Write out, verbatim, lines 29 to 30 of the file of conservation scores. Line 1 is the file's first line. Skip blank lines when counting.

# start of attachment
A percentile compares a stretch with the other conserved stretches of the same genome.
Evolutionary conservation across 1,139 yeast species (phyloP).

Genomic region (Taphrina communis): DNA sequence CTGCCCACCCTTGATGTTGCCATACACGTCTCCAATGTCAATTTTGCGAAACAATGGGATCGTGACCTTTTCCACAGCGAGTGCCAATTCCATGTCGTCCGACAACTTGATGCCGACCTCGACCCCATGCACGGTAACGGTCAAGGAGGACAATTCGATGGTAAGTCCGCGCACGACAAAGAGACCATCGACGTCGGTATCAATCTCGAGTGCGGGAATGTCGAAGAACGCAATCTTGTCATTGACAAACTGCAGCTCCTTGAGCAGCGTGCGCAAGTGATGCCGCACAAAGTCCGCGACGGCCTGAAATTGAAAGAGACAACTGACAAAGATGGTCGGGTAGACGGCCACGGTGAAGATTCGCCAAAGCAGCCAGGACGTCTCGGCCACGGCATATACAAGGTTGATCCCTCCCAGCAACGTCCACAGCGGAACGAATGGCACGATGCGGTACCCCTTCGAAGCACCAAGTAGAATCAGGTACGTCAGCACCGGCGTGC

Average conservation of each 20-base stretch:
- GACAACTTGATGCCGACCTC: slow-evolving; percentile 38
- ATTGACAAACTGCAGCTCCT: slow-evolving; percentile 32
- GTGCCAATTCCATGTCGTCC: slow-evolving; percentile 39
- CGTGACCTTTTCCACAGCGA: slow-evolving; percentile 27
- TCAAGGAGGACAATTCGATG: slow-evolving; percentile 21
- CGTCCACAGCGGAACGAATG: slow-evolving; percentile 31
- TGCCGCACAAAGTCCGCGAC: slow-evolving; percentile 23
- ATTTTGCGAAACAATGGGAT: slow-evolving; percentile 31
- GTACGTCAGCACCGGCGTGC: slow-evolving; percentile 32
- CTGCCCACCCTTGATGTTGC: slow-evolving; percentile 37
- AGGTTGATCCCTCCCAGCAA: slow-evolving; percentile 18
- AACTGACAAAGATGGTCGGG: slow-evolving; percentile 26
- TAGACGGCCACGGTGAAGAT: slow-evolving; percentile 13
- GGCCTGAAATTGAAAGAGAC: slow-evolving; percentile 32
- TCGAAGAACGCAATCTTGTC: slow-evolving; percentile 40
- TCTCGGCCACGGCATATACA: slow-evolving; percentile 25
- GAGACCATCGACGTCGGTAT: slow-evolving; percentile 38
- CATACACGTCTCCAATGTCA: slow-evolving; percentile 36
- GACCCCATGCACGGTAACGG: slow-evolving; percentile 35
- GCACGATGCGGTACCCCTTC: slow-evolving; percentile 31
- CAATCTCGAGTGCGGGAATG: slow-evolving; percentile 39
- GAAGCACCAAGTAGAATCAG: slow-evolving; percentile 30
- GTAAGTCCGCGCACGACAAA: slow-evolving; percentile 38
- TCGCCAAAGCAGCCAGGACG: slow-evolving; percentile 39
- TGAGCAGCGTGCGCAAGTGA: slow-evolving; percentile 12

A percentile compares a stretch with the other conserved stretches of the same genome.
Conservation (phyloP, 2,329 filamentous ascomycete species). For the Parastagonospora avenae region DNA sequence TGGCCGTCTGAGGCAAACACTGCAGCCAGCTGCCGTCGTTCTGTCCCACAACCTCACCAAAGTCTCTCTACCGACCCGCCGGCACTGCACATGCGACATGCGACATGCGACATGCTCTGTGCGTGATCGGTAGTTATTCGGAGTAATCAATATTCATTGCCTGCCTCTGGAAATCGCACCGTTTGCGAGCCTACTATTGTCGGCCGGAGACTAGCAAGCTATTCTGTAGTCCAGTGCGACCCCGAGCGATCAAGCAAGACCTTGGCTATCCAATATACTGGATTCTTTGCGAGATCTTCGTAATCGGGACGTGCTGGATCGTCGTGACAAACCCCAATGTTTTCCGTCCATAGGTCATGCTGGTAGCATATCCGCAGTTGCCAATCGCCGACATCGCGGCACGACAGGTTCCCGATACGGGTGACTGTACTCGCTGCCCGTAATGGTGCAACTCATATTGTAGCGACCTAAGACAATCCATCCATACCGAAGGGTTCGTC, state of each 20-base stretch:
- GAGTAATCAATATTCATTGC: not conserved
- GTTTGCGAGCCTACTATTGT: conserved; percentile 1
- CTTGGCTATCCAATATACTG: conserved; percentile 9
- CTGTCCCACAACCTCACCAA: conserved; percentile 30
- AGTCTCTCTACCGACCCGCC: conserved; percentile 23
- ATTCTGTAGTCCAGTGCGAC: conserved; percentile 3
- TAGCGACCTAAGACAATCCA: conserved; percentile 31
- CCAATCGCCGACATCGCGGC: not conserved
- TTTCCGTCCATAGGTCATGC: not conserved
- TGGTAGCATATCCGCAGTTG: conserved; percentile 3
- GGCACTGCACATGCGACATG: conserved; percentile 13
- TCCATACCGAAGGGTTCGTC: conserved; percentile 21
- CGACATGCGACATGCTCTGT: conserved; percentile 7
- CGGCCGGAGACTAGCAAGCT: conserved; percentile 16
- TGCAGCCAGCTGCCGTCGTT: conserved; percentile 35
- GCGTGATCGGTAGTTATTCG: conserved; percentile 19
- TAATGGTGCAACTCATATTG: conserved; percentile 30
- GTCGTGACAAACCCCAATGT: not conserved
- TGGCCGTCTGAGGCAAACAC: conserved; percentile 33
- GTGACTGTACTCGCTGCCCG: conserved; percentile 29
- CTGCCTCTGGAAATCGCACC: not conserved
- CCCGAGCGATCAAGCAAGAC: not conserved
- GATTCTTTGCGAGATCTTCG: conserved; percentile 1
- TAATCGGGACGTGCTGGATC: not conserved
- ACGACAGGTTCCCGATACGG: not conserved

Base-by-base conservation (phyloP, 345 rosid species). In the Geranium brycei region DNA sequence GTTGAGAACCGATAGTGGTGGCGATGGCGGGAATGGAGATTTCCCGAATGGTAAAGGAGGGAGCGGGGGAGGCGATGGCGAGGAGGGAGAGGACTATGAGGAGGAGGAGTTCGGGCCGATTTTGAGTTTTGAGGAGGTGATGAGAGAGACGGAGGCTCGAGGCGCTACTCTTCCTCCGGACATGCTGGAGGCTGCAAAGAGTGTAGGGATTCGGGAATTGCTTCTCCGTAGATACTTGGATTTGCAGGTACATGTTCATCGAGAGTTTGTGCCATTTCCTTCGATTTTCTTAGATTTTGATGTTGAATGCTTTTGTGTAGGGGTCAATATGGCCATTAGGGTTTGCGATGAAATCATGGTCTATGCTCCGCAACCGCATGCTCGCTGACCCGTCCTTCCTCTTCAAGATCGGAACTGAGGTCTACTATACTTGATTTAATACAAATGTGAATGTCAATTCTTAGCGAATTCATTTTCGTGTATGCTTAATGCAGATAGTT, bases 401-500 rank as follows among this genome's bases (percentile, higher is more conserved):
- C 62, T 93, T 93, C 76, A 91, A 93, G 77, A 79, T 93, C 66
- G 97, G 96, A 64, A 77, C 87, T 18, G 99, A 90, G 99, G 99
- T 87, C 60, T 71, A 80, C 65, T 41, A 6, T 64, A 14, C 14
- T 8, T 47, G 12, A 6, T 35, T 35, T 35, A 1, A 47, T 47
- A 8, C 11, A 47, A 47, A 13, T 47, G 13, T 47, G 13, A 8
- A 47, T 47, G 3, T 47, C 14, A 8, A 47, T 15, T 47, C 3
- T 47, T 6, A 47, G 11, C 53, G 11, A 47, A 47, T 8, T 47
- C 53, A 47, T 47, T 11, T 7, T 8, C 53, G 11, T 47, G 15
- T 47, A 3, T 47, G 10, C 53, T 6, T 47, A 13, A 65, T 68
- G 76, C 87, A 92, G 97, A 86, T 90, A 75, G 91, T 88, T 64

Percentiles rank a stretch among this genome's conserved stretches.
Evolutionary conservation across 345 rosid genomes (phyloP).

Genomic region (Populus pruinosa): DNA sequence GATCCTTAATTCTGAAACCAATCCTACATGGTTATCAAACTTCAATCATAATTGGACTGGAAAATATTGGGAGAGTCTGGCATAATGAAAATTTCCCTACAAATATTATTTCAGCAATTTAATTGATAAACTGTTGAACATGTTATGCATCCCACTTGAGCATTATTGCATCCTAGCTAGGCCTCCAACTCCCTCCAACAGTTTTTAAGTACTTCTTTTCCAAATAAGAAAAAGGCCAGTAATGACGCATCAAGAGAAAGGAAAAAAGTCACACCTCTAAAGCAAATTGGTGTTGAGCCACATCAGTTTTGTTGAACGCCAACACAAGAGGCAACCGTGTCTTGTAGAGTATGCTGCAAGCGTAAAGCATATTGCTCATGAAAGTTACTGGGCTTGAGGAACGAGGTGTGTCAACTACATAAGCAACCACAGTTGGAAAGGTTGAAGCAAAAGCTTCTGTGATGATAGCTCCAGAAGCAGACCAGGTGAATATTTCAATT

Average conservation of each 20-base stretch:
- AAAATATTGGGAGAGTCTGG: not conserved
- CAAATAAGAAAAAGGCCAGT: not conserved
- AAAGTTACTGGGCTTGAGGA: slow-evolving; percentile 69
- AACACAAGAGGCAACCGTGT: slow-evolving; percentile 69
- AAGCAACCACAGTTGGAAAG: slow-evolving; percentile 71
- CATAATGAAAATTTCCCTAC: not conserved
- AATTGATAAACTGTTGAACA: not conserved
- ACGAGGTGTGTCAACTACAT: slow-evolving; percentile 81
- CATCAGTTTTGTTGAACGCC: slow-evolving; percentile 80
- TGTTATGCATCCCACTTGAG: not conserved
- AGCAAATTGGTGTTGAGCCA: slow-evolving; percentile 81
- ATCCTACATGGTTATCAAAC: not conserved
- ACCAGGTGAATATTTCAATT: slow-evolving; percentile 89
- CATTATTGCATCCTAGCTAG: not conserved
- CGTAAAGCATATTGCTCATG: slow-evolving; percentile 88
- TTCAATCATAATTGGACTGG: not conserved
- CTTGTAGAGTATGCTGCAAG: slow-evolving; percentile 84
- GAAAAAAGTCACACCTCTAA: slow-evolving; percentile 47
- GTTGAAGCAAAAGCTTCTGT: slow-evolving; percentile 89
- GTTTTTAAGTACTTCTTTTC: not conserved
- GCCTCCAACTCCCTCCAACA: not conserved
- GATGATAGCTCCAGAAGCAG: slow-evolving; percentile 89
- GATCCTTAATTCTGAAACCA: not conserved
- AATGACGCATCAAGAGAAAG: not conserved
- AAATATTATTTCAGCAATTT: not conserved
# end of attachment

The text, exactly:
- TGAGCAGCGTGCGCAAGTGA: slow-evolving; percentile 12

A percentile compares a stretch with the other conserved stretches of the same genome.